The man who did more than any person in history to establish the tradition of medical knowledge was Galen, a Greek born in Pergamum that moved to Rome where he become a medical celebrity (Marcus Aurelius described him as “primum sane medicorum esse - first among doctors”). Galen’s genius was to map Hippocrates’ four humors with Aristotle’s four elements to a simple compass-like schematic (see below) which explained all diseases. The intellectual success of the schema was why, for example, blood-letting was common into the 19th century as a surfeit of blood was believed to cause certain conditions. Galen’s impact of the intellectual history of medicine cannot be understated, and he was such as prolific writer that over 20,000 pages of his works survive to this day.
Like most of other works of antiquity, the writings of Galen and Hippocrates were kept in safe keeping and even expanded upon by the Arab world throughout the European dark ages. At the height of the Islamic enlightenment, the religious view was that Allah does not create a disease that there is not a subsequent cure to discover (an optimistic theology). Al-Razi was a doctor who trained in Baghdad’s bimaristan – “a home of the sick” where he eventually published the Comprehensive Book of Medicine. While a great fan of Galen, al-Razi was able to show that some of Galen’s principles were unsound (such as a human body can only get warmer is a hot liquid is drunk) by an improved understanding of chemistry.
The survival of Greek and Roman medical works through Islamic scholarships allowed their rediscovery during the enlightenment at which point men like the Flemish physician Vesalius would help draft the layout for a new science. His masterwork, De Humani Corporis Fabrica contained 200 folio illustrations from bone to muscle layers. Even today the illustrations by Johannes Stephanus are beautiful to look at (see below), and we have the inhabitants of the Cemetery of Innocents in Paris to thank for their posthumous contribution. Like so many important persons who advance science, their legacy extends to their pupils, and Vesalius’ student Gabrielle Fallopius was the first to take a detailed undertaking of the study of female generative organs. Indeed fallopian tubes, the placenta, and the vagina are all terms Gabrielle provided us with. Unlike cartography where discovers use the names of friends and family members to label every shoal and rock, Vesalius mainly stuck to using Latin and Greek words to title new medical discoveries.
Some beautiful sketches by Stephanus
It seems likely that the initial burst of medical discoveries could be attributed to the “low hanging fruit” grown from a cultural taboo on actually opening up the human body for almost 1500 years. However, since the biological kingdom is united by a functional unit, the cell, it would require a further level of reductionism for medical science to continue to advance. The development of modern optics that helped Copernicus and Galileo explain the heliocentric reality of the universe eventually spilled over into the development of microscopes, such as the ones built by Robert Hooke (an English physicist) that let our eyes first see the microscopic. Just when humanity believes it has gotten hold of the principals which govern the natural world, it suddenly dawns on us that we actually know nothing. Indeed, looking at a slice of cork (see below) Hooke believed he saw small “cells” - the term we still use today. The initial discoveries of Hooke were followed up by the indefatigable Anton van Leeuwenhoek, who coming from a commercial background dedicated himself the development of more and more powerful instruments and communicated the results of his microscopic investigations he found to a wider audience. What Leeuwenhoek found was that there appeared to be ‘animalcules’ on most surfaces he analyzed, and indeed he was the first man to see bacteria with his own eyes. Strathern describes of Leeuwenhoek justly:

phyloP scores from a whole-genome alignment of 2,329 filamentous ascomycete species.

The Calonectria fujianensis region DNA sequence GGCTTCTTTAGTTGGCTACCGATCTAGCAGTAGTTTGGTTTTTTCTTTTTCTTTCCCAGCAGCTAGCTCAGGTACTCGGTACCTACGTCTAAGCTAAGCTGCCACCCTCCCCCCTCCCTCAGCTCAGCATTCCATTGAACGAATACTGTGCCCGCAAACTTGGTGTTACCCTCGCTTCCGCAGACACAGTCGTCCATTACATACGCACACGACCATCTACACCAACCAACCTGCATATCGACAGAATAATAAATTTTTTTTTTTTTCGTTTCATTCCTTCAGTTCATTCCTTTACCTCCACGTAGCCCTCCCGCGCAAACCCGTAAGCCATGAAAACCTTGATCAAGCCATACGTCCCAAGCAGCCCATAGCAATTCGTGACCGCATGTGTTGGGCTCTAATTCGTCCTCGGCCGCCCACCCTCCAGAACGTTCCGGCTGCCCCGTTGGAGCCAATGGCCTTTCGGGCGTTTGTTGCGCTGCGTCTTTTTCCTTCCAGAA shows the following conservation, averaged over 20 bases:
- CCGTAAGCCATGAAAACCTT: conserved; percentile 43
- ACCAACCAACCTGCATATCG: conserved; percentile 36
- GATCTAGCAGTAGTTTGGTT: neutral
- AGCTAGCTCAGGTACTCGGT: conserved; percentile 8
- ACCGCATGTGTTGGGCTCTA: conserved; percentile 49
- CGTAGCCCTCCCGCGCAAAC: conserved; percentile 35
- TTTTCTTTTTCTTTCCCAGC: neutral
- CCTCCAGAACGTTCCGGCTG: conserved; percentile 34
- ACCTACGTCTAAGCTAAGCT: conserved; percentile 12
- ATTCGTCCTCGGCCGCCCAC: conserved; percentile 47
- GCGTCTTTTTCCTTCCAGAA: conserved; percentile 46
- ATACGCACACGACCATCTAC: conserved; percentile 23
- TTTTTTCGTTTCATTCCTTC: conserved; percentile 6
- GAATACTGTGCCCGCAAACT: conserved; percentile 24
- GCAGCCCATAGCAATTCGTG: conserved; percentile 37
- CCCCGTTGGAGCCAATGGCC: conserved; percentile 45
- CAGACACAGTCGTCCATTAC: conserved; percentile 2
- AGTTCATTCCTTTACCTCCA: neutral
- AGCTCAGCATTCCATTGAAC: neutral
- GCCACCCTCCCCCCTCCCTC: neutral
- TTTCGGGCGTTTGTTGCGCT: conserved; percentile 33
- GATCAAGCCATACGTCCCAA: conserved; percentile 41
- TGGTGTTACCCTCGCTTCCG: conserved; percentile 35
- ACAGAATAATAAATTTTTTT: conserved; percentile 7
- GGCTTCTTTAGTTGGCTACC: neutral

Leeuwenhoek’s very lack of scientific learning proved to his advantage. He simply described what he saw, with the minimum of speculation. Only the most basic of principles were applied to his observations. If a thing moved under its own propulsion, he judged it to be alive – no matter how minuscule or curious the object might be.
Leeuwenhoek’s “cells” seen in cork
Leeuwenhoek’s own words are quite amusing too:
… some animalcules were the most wretched creatures that I have ever seen; when they hit upon any particles of filaments they stuck entangled … and then pulled their body out into an oval, and did struggle, by strongly stretching themselves, to get their tail loose; whereby their whole body sprang back toward the pellet of the rail, and their tails then coiled up serpent-wise …
The discovering of animalcules and bacteria in general paved the way for the understanding that diseases ultimately derive from cellular activity, which forms the modern basis of modern biology and medicine. The effects on the public imagination were of course shocking, and not to be fully absorbed for quite some time. However, Swift was inspired enough to pen this gem:
So, naturalists observe, a flea
Has smaller fleas that on him prey;
And these have smaller still to bite ’em,
And so proceed ad infinitum